Archive | January, 2020

Three Things

9 Jan

Over on  http://ajoyfulchaos.blogspot.com Mary Ann has listed a collection of threes:

3 Names I go by:

Dani, Mouse, and Grand-mere

3 Jobs I’ve had:

Customer Service at a bank (which is where I met The Squire), receptionist for an international company, and medical receptionist

3 Places I’ve lived:

This is tricky, as I’ve lived in the same county – not even simply in the same state! – my entire life. Baltimore County, Maryland, but we lived in Arbutus until I was ten, Perry Hall until I married the Late & Unlamented, and The Squire and I bought this house in Bradshaw when we got married.

3 Favorite Drinks:

Coffee, unsweetened iced tea, and Mango-Papaya juice liberally diluted with water.

3 Places I’ve Been:

England and Wales, Mexico, and Yosemite Park

3 Favorite Foods:

Thai, Indian, and Greek

3 Things I look Forward to:

Christmas, Thanksgiving/our Wedding Anniversary, and a good snow storm.

3 pets I’ve had:

Oh, about a zillion, but three stand out – Brinks, a pit-boxer mix, a thirty-pound cat named Blitz, and Blazer, a pit/Greyhound mix. Yeah, I know. That one must have come with an instruction sheet.

And there you have it. Why not list your “3s” in the comments?

 

 

Pea Soup With Butter Dumplings

7 Jan

I had mentioned over on GoComics that we don’t eat meat in our house, and that I made my Pea Soup without it. One of the regular readers requested the recipe, so here it is. Enjoy!

Dumplings:
6 tablespoons butter
2 eggs
½ cup flour
¼ teaspoon nutmeg
¼ teaspoon salt
4-1/2 cup water – see below
Soften the butter as much as possible short of melting it. Beat the eggs with the flour, salt, and nutmeg, then beat into the butter. Bring the water to a simmer, and drop the batter by half-teaspoons, four or five at a time.  (The eggs make the dumplings expand, so make them small. You don’t want barrage balloons here.)  When the dumplings have risen to the top, they will need another 5 minutes to cook before they are ready.  Lift out with a slotted spoon, and pile on a plate unto the soup is done

Soup:
Measure the water from cooking the dumplings and add enough to bring it back to 4-1/2 cups. Add to the water:
4 cups shelled peas (1pound bag of frozen peas)
1 teaspoon brown sugar

Cook the peas in the water until they are quite soft – about ½ hour.
In another pot, melt 4 tablespoons butter, and stir in 4 tablespoons flour. Let the roux cook over a very low flame for a few minutes, stirring constantly.

Put this in the blender for a few moments; you’ll probably need to do this in batches. Pour a bit of the first batch into the roux and whisk until smooth. Add the rest of that blender-full and continue with the rest of the soup. Stir in 2 tablespoons of dry white wine. Now carefully return the dumplings to the pot and simmer a bit until they are heated through.
Serves 4.

Baking Challenge – Important Change

4 Jan

I had made a note in my old cookbook to use 9 x 5 pans for the Lemon-Honey Whole Wheat bread, but had NOT transferred that info to my new book.

Please use the larger pans! It will still taste good in the small pans, but it is “ Leaden Breaden” as it can’t rise properly.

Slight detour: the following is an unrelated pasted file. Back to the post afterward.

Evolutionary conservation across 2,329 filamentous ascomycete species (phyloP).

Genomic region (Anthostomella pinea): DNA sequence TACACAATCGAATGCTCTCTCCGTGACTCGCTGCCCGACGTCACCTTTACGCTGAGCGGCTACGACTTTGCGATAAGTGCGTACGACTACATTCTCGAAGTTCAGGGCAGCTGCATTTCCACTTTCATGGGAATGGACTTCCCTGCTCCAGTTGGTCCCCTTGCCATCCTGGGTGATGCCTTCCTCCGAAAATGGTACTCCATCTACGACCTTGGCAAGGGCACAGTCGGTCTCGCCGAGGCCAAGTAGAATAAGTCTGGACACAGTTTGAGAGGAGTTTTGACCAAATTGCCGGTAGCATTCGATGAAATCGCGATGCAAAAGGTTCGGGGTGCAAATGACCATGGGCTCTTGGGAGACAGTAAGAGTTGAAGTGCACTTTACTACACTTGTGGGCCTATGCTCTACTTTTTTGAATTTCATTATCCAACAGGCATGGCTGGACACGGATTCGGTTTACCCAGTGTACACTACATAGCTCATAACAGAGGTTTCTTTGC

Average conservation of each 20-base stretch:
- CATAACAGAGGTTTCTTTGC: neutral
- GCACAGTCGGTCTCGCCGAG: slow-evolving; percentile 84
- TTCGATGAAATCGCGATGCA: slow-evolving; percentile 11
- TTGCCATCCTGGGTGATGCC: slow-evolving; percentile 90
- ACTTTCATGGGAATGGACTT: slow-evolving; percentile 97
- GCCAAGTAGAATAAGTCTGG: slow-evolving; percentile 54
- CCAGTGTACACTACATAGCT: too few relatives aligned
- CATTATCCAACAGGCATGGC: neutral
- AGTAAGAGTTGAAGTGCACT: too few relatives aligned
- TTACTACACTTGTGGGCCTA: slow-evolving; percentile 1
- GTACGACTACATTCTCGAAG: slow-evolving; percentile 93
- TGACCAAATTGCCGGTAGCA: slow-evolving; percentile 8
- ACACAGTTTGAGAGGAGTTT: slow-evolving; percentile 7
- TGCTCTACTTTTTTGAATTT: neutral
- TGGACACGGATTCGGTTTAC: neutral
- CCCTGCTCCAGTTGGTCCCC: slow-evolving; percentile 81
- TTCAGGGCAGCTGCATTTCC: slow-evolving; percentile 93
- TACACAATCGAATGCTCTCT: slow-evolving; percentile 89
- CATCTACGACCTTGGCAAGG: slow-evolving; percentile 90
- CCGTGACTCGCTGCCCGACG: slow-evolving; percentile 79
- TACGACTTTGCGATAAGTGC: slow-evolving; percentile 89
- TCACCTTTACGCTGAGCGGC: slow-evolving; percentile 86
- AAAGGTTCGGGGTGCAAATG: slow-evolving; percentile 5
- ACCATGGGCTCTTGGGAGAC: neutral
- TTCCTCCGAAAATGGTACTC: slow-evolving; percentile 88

A Baking Challenge

2 Jan

One of the blogs I follow AJoyfulchoas.blogspot.com  is written by a delightful lady for talks about her family, as well as growing up Amish. Recently, she posted her goals for the New Year, one of which is to bake 52 different kinds of pie.

I mentioned that back when The Squire was still working, I had sent him off to work every morning for a month – twenty working days – with a different kind of bread. Since each batch makes two loaves, and even with three growing daughters  we couldn’t eat all of it, so I gave the extra loaves to the girls in my carpool.

For the last couple of months, I’ve been making a rich white bread (see my post for November 20), but today I decided to make a Whole Wheat loaf that The Late and Unlamented claimed was ruining his stomach. Mind you, he said that about most of the stuff I cooked. I swear, it’s a wonder that man ever got off mother’s milk.

And so – Cool Rise Honey Lemon Whole Wheat Bread

I make this in my bread machine, but you can also do it the “old fashioned” way. When I first started baking, bread machines weren’t even dreamed of. You were lucky to have an electric mixer!

3-1/4 to 4-1/4 cups white flour
2 cups whole wheat flour
2 packages dry yeast (4 -1/2 teaspoons if you buy it in bulk)
1 tablespoon salt (yes, that’s correct)
¼ cup honey
3 tablespoons butter or margarine
1 tablespoon grated lemon peel
2-1/4 cup hot water

I put the water into a microwave-safe cup and add the honey. It’s easier than measuring the honey by itself. I also put the butter in there to soften while I heat the water.
Use the Dough setting on your machine and let the dough rest 20 minutes before you shape it into 2 9 by 5 pans.  Brush the surface of the bread with oil or use cooking spray, and cover the loaves loosely with waxed paper and then with cling film. Refrigerate for 2 to 24 hours. When you are ready to bake the bread, remove it from the fridge and uncover. Let it sit for 10 minutes while you preheat the oven to 400° F. Prick any surface bubbles with an oiled toothpick before baking. Bake on lower rack for 30 to 40 minutes, or until it reaches 190° internal temp. Remove from pans immediately, brush with butter or margarine, and cool on a rack.

Please note the change in the pan size.

 

Biker’s Holiday

1 Jan

It’s hard to believe it is really January.  The high today was 48-f, more April than mid-winter.

Most of this beautiful day was shredded by the roar of motorcycles up and down our road. A warm day and not having to go to work brought out droves of bikers, racing along the street. Come summer, we can look forward to this every. single. Sunday.